Archive for November 17th, 2008

Caca review

I thought I had lost my post about the caca brun hair henna, but apparently it posted last night without me noticing, so the following is my account of the process and outcome.  It is quite an epic post, but I think it will answer most questions about the process and outcome.  Feel free to ask any questions though, and I’ll try to post a photo as well.

First of all, it apparently is really supposed to translate to sh*t, because they call it the “no sh*t hair dye.”  I’m thinking maybe “sans caca” would mean more in the way of a “no sh*t” hair dye, at least to me.  Or why didn’t they just call it henna hair dye?  Is that trademarked??

Also, in Canadian dollars, the block cost me $18.95 pre-tax, which is more expensive than regular old hair dye, but if you have up to say, a little past shoulder length hair, you’ll only need half the blocks, so that makes it around $10 each time you dye it.

Another thing to note before I explain my hair outcome, is that this stuff stinks to high heaven.  It just stinks, I can’t explain it any better.  I was advised to use espresso as the fluid instead of water, so I did, and that made it smell even worse.  Some people like the smell of henna though, but I’d say that’s maybe only 5% of the population.  From the reviews I read, around 50% of the people who try this stuff get a pounding headache from the smell.  Some websites suggested putting essential oils into the mix, but I didn’t have the time to go looking for essential oils, so I had to go without.

They suggest you grate the blocks into a non-metal dish (something about henna reacting to metal), which I did, but let me tell you, I can cheese grate with the best of ’em, but I had to stop more than a few times and rest my arm.  Because it’s a fairly hard block, it is hard to grate, and it takes longer than you would think.  And it gets on your hands as it sort of melts, and then the smell starts to appear.  Stinkus-maximus.  I ended up trying to chop the rest up because I couldn’t deal with grating it.  Maybe if I tried to prep that part a few days in advance I wouldn’t have gotten fed up, but I did and I chopped.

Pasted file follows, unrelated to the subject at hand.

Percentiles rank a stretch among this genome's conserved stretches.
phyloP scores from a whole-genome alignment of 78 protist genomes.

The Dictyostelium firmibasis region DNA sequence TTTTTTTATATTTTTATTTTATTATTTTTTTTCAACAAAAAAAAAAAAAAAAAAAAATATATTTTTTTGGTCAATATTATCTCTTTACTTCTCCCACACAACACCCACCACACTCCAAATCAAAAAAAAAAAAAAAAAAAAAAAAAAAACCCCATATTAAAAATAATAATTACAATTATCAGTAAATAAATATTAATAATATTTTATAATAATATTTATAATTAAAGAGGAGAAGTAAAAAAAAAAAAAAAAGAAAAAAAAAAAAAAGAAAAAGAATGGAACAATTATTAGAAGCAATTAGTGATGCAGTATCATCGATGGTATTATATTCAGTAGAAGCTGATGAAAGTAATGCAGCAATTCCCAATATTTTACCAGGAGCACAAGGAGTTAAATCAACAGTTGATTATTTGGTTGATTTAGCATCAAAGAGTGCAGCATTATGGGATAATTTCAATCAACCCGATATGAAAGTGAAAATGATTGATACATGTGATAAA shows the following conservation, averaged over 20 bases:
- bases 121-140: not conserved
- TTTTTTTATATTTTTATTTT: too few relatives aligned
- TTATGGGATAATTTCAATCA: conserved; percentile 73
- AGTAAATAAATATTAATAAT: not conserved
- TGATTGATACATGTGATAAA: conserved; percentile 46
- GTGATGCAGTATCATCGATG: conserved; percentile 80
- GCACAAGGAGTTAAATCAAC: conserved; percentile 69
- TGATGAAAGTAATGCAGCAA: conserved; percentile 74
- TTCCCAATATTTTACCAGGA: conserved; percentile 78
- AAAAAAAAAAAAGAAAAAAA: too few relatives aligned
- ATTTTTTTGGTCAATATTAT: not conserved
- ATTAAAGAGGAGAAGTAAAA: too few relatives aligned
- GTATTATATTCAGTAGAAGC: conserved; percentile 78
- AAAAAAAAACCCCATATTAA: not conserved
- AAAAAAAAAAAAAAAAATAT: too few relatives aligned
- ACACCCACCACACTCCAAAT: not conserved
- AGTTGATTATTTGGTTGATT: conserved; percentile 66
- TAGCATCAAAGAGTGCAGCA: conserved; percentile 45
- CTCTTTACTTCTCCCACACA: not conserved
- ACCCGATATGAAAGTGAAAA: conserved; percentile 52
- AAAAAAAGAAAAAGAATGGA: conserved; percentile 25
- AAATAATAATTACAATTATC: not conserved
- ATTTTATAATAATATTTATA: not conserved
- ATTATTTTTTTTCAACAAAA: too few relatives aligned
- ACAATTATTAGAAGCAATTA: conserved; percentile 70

The various instructions I read also stated that you shouldn’t pour boiling water into the brown dye because that will change the molecules.  I don’t know if that’s really true, but I’d rather not have to walk around with green hair, so I just used the hottest tap water I could to make the espresso.

So you mix it to this paste that’s kind of like a thick, thick sour cream.  I couldn’t get the little chunks to melt, and I stirred and stirred.  No dice.  I assume that the boiling water would have come in handy at that point.  I just plopped it on my head with a few chunkles in it anyway.  I started with my front hairline.  THIS WAS A MISTAKE.  Basically, you are putting mud on your head, thick, sort of sandy mud. Once you paint some on your head, you’ll be hard-pressed to try and part your hair with a comb, your fingers, a fork, your dog….ANYTHING.

It will also start to dry as you put it on.  I read a good suggestion that it’s best to sort of hold your head over a tub and apply it from back to front.  I found it really difficult to get into the middle of the hair pile, which is usually pretty easy with regular dye because it’s so pliable.  My solution for that was just slopping a shitload of henna on after I was mostly done and just mashing it around.